What other research projects on musculoskeletal pain are you working on?


Another line of research at the ISR group is directed by another colleague of mine, Dr. Michael Meier, who is looking into spinal kinematics and movement patterns. We are developing a paradigm where we look at the neurological control of the spine kinematics. We have a system consisting of 10 cameras and markers on the skin to get a 3D model of what the spine is doing. That’s a really interesting line of research because it’s very likely that maladaptive movement strategies contribute at least to the chronification of back pain, but maybe even to back pain in the first place. We know that people with back pain and people who are vulnerable to back pain move in a less diverse pattern, which means similar tissues are getting the additional load. Dr. Meier is also developing a modeling procedure for the kinematic data to calculate the loads that different spinal tissues are experiencing. So far, we’ve found that, in healthy controls, the kinematics of the lower back when people bend their back to pick up a flowerpot from the floor is related to their levels of fear of pain.


Something else I started doing in Montreal and that I’m following up on here is brain imaging to understand widespread pain. We had really interesting results with regard to the balance of excitatory and inhibitory neurotransmitters in the brains of patients with fibromyalgia. We are now investigating whether certain pain characteristics in patients with back pain depend on the balance of excitatory and inhibitory neurotransmitters.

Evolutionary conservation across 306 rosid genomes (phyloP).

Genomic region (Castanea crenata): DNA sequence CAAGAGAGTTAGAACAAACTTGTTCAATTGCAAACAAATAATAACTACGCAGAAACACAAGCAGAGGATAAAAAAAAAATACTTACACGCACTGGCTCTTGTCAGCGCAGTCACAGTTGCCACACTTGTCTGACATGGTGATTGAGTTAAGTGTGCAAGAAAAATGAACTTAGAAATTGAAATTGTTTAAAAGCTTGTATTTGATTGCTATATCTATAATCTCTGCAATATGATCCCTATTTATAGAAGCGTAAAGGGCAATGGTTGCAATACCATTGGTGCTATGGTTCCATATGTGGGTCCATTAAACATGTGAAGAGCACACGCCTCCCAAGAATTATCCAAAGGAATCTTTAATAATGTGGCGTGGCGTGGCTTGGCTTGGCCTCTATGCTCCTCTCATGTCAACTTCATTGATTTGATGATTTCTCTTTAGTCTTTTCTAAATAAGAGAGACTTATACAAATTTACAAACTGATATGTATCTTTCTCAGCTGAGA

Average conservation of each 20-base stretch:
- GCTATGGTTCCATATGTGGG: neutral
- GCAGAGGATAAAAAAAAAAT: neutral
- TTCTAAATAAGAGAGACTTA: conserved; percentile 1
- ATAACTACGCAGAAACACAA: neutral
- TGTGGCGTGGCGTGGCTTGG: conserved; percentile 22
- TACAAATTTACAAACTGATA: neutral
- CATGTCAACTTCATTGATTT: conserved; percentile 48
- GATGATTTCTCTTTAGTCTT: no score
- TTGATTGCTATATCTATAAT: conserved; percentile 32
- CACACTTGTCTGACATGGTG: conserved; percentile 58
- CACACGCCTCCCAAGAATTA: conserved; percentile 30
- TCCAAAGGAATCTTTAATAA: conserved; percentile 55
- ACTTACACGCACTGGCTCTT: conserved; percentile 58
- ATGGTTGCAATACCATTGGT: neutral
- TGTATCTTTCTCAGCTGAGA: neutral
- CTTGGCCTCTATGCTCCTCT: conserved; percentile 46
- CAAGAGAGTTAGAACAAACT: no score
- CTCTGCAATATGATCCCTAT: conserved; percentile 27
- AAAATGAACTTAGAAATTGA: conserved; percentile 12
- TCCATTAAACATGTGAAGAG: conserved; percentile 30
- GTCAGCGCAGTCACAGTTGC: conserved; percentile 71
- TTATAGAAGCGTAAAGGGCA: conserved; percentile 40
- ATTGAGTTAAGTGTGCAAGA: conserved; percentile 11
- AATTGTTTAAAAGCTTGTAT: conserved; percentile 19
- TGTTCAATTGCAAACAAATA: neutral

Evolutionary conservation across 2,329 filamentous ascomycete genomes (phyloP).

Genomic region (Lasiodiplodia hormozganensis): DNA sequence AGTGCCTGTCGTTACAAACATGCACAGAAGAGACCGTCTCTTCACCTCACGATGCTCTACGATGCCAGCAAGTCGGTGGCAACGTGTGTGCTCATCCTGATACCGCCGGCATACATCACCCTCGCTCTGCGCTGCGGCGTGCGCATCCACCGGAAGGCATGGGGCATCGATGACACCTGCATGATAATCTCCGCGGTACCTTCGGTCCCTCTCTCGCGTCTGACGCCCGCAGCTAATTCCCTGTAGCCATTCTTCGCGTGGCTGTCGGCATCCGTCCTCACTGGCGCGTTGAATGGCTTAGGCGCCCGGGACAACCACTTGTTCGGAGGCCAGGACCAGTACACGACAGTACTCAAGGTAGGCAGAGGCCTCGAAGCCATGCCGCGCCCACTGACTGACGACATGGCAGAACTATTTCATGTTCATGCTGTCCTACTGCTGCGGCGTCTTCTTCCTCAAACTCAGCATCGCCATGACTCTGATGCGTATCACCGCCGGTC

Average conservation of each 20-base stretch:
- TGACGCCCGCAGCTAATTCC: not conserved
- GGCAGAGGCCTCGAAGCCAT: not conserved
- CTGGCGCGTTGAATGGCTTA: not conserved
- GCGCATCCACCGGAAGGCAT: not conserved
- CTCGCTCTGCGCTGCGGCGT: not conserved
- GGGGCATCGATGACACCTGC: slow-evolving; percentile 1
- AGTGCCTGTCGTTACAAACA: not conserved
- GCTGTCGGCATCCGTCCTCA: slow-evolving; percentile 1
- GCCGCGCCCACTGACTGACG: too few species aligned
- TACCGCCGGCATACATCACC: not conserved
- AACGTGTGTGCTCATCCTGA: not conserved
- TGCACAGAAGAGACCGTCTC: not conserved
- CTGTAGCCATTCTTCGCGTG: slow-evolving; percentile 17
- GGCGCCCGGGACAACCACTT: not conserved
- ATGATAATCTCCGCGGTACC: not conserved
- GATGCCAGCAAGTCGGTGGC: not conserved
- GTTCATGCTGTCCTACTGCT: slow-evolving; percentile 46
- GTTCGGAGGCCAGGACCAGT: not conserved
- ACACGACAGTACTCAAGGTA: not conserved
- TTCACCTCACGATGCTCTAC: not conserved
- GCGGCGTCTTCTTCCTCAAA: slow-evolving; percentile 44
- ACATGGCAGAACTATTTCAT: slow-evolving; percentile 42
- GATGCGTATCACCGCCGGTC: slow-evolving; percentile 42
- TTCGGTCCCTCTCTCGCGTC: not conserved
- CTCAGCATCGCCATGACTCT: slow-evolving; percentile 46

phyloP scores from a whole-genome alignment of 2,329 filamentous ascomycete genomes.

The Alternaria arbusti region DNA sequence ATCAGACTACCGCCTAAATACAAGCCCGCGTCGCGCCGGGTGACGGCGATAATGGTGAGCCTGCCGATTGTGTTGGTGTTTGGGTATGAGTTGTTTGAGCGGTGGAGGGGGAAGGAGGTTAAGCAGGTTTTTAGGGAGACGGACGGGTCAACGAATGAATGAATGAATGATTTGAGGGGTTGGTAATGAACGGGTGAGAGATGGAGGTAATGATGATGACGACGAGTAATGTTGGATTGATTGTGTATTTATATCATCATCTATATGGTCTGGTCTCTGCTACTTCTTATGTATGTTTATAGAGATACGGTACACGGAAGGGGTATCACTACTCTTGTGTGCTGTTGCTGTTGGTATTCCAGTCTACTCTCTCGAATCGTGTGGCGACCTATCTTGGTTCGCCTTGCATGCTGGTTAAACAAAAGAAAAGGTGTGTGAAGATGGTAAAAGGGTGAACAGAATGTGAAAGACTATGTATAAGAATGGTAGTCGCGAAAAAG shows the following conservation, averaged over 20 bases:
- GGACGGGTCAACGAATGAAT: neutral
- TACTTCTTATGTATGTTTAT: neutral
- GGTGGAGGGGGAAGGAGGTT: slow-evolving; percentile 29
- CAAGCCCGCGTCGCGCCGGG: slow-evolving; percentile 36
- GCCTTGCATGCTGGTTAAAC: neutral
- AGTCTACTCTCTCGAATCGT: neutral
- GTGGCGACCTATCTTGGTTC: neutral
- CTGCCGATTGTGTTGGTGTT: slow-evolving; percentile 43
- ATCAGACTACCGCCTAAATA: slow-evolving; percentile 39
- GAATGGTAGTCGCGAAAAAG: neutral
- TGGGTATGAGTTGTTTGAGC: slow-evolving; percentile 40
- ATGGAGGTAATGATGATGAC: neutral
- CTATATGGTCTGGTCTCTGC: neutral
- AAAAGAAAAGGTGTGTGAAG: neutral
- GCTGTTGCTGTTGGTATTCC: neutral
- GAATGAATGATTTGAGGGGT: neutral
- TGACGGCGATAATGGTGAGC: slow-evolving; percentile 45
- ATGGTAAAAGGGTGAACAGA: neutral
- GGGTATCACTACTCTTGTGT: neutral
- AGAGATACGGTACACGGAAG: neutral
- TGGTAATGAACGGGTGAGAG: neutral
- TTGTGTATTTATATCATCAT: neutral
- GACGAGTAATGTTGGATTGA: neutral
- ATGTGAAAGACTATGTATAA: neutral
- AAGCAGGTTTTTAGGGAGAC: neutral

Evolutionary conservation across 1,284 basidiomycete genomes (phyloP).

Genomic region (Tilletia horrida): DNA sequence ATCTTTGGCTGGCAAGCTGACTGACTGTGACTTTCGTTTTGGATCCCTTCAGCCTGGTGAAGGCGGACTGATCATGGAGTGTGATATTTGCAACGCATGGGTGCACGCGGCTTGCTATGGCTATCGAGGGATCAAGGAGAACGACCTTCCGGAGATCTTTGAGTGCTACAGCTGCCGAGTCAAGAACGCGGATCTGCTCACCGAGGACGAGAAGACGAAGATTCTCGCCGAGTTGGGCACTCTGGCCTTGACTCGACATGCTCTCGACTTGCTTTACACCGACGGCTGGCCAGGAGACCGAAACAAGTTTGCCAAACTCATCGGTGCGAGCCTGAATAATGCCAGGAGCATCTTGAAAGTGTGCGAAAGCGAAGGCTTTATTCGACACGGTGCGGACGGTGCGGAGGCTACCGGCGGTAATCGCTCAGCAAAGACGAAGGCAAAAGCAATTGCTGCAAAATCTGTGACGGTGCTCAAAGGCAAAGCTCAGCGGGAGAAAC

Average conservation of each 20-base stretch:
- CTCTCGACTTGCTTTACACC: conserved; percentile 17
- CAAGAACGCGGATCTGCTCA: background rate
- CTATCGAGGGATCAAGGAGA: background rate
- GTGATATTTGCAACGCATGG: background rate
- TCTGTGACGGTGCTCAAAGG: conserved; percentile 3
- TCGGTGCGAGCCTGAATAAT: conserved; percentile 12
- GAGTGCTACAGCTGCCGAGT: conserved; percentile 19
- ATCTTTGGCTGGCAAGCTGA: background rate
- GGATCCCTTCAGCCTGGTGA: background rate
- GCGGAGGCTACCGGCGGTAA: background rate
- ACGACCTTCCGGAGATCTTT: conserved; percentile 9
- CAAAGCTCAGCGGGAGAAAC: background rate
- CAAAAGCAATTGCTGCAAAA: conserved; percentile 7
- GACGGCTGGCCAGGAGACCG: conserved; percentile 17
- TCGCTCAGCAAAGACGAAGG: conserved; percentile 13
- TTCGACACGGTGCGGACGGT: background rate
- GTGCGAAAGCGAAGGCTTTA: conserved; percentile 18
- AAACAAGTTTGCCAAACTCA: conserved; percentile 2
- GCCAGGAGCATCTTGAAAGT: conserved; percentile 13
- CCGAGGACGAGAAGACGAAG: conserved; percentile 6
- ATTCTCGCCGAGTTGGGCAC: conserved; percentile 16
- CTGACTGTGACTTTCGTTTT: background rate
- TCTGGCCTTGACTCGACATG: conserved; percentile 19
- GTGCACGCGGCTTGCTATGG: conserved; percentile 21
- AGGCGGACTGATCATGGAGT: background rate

One other research project that I’m supervising is looking at the extent to which sensitization induced by threat manipulation via the brain ‒ top-down, in other words ‒ is similar to sensitization induced by intensive nociceptive input such as afferent barrage, a bottom-up process. This is another example of comparing top-down and bottom-up sensation processes. One of the motivations for this project is that, the more we can show that there is a biological basis for what have previously been thought of as psychological phenomena, the easier it is for that to gain acceptance.


We are also working on assessment methods for deep tissues. Musculoskeletal conditions often arise from deep structures and deep tissues, yet people typically do sensory assessments on cutaneous afferents even though the deep afferents would be more important for these conditions. Of course, it’s simpler to assess the skin, but that is not a good-enough justification.


We are also starting to look more at the active ingredients of chiropractic treatments. It is interesting that chiropractic clinics and different practitioners often seem to have very good therapeutic relationships with their patients. Therapeutic relationships have been identified in the last few years as an important prerequisite for treatment success. I think there’s a lot in the practice of chiropractic for us, as pain researchers, to explore and to research.


Are there any myths that you want to dispel about musculoskeletal pain among the general public? Or maybe even among pain researchers?


The one thing that everybody should be aware of is that the old advice that you should not move when you have back pain is wrong. You should keep walking and be active in general.


For pain researchers, I think many of the ways we subcategorize patients don’t make much sense. We have to pay much more attention to the causes of pain, to which activities and movements evoke pain, and to the time courses of pain ‒ for example, if the pain is relapsing-remitting, episodic, and so forth ‒ rather than just saying, “Oh, they have had pain for more than three months, so their pain is chronic.” We are also missing a lot of information in our research by neglecting this completely.


Catherine Paré is a PhD student at McGill University, Montreal, Canada.